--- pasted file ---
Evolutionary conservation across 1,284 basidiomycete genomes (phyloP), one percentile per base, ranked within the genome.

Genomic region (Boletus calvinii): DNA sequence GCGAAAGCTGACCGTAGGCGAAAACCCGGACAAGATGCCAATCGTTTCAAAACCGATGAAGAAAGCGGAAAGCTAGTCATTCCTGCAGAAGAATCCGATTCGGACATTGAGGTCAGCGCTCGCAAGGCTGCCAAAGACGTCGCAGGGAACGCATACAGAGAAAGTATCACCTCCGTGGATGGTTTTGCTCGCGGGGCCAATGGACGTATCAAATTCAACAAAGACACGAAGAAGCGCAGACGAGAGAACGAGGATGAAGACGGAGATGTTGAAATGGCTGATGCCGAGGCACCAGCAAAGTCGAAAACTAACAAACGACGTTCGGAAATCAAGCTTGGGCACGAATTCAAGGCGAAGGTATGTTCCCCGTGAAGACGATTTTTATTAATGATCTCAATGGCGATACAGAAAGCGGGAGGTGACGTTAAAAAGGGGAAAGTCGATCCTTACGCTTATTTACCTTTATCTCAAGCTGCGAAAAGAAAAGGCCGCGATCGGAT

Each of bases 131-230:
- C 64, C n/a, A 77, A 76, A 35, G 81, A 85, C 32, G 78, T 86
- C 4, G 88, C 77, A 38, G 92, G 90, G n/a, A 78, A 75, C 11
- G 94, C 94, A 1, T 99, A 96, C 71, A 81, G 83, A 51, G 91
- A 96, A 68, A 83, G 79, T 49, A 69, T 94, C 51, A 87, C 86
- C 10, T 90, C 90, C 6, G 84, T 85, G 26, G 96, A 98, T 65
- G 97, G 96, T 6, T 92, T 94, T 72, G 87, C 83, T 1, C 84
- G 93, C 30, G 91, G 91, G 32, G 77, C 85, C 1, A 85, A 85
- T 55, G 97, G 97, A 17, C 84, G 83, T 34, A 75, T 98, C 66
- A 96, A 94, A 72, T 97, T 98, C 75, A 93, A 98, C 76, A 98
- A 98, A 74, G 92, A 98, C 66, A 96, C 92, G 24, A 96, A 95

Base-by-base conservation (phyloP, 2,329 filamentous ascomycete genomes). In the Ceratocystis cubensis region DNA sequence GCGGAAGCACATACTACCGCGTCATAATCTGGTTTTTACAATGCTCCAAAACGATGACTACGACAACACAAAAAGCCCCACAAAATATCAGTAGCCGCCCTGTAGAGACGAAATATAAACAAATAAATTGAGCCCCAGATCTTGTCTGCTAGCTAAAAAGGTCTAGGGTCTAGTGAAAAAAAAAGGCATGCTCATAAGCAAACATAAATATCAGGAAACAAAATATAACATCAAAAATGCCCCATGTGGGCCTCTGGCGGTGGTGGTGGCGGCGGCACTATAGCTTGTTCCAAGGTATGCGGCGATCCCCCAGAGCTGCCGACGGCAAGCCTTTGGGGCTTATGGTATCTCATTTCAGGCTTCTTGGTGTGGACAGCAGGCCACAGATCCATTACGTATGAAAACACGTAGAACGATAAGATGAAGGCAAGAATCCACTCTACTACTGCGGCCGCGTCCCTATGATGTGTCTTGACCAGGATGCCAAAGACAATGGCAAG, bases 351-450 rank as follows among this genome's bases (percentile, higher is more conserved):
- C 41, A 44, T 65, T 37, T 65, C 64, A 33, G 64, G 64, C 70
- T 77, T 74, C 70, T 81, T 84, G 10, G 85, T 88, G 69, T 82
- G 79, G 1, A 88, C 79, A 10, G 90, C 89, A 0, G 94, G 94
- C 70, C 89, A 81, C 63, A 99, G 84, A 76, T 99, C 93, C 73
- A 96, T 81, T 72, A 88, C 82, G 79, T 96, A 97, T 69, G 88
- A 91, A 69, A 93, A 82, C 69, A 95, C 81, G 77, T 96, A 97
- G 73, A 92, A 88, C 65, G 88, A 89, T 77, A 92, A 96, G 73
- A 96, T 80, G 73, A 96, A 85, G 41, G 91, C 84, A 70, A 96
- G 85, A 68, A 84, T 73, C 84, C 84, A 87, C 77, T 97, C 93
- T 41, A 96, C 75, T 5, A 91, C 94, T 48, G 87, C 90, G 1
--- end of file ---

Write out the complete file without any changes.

Evolutionary conservation across 1,284 basidiomycete genomes (phyloP), one percentile per base, ranked within the genome.

Genomic region (Boletus calvinii): DNA sequence GCGAAAGCTGACCGTAGGCGAAAACCCGGACAAGATGCCAATCGTTTCAAAACCGATGAAGAAAGCGGAAAGCTAGTCATTCCTGCAGAAGAATCCGATTCGGACATTGAGGTCAGCGCTCGCAAGGCTGCCAAAGACGTCGCAGGGAACGCATACAGAGAAAGTATCACCTCCGTGGATGGTTTTGCTCGCGGGGCCAATGGACGTATCAAATTCAACAAAGACACGAAGAAGCGCAGACGAGAGAACGAGGATGAAGACGGAGATGTTGAAATGGCTGATGCCGAGGCACCAGCAAAGTCGAAAACTAACAAACGACGTTCGGAAATCAAGCTTGGGCACGAATTCAAGGCGAAGGTATGTTCCCCGTGAAGACGATTTTTATTAATGATCTCAATGGCGATACAGAAAGCGGGAGGTGACGTTAAAAAGGGGAAAGTCGATCCTTACGCTTATTTACCTTTATCTCAAGCTGCGAAAAGAAAAGGCCGCGATCGGAT

Each of bases 131-230:
- C 64, C n/a, A 77, A 76, A 35, G 81, A 85, C 32, G 78, T 86
- C 4, G 88, C 77, A 38, G 92, G 90, G n/a, A 78, A 75, C 11
- G 94, C 94, A 1, T 99, A 96, C 71, A 81, G 83, A 51, G 91
- A 96, A 68, A 83, G 79, T 49, A 69, T 94, C 51, A 87, C 86
- C 10, T 90, C 90, C 6, G 84, T 85, G 26, G 96, A 98, T 65
- G 97, G 96, T 6, T 92, T 94, T 72, G 87, C 83, T 1, C 84
- G 93, C 30, G 91, G 91, G 32, G 77, C 85, C 1, A 85, A 85
- T 55, G 97, G 97, A 17, C 84, G 83, T 34, A 75, T 98, C 66
- A 96, A 94, A 72, T 97, T 98, C 75, A 93, A 98, C 76, A 98
- A 98, A 74, G 92, A 98, C 66, A 96, C 92, G 24, A 96, A 95

Base-by-base conservation (phyloP, 2,329 filamentous ascomycete genomes). In the Ceratocystis cubensis region DNA sequence GCGGAAGCACATACTACCGCGTCATAATCTGGTTTTTACAATGCTCCAAAACGATGACTACGACAACACAAAAAGCCCCACAAAATATCAGTAGCCGCCCTGTAGAGACGAAATATAAACAAATAAATTGAGCCCCAGATCTTGTCTGCTAGCTAAAAAGGTCTAGGGTCTAGTGAAAAAAAAAGGCATGCTCATAAGCAAACATAAATATCAGGAAACAAAATATAACATCAAAAATGCCCCATGTGGGCCTCTGGCGGTGGTGGTGGCGGCGGCACTATAGCTTGTTCCAAGGTATGCGGCGATCCCCCAGAGCTGCCGACGGCAAGCCTTTGGGGCTTATGGTATCTCATTTCAGGCTTCTTGGTGTGGACAGCAGGCCACAGATCCATTACGTATGAAAACACGTAGAACGATAAGATGAAGGCAAGAATCCACTCTACTACTGCGGCCGCGTCCCTATGATGTGTCTTGACCAGGATGCCAAAGACAATGGCAAG, bases 351-450 rank as follows among this genome's bases (percentile, higher is more conserved):
- C 41, A 44, T 65, T 37, T 65, C 64, A 33, G 64, G 64, C 70
- T 77, T 74, C 70, T 81, T 84, G 10, G 85, T 88, G 69, T 82
- G 79, G 1, A 88, C 79, A 10, G 90, C 89, A 0, G 94, G 94
- C 70, C 89, A 81, C 63, A 99, G 84, A 76, T 99, C 93, C 73
- A 96, T 81, T 72, A 88, C 82, G 79, T 96, A 97, T 69, G 88
- A 91, A 69, A 93, A 82, C 69, A 95, C 81, G 77, T 96, A 97
- G 73, A 92, A 88, C 65, G 88, A 89, T 77, A 92, A 96, G 73
- A 96, T 80, G 73, A 96, A 85, G 41, G 91, C 84, A 70, A 96
- G 85, A 68, A 84, T 73, C 84, C 84, A 87, C 77, T 97, C 93
- T 41, A 96, C 75, T 5, A 91, C 94, T 48, G 87, C 90, G 1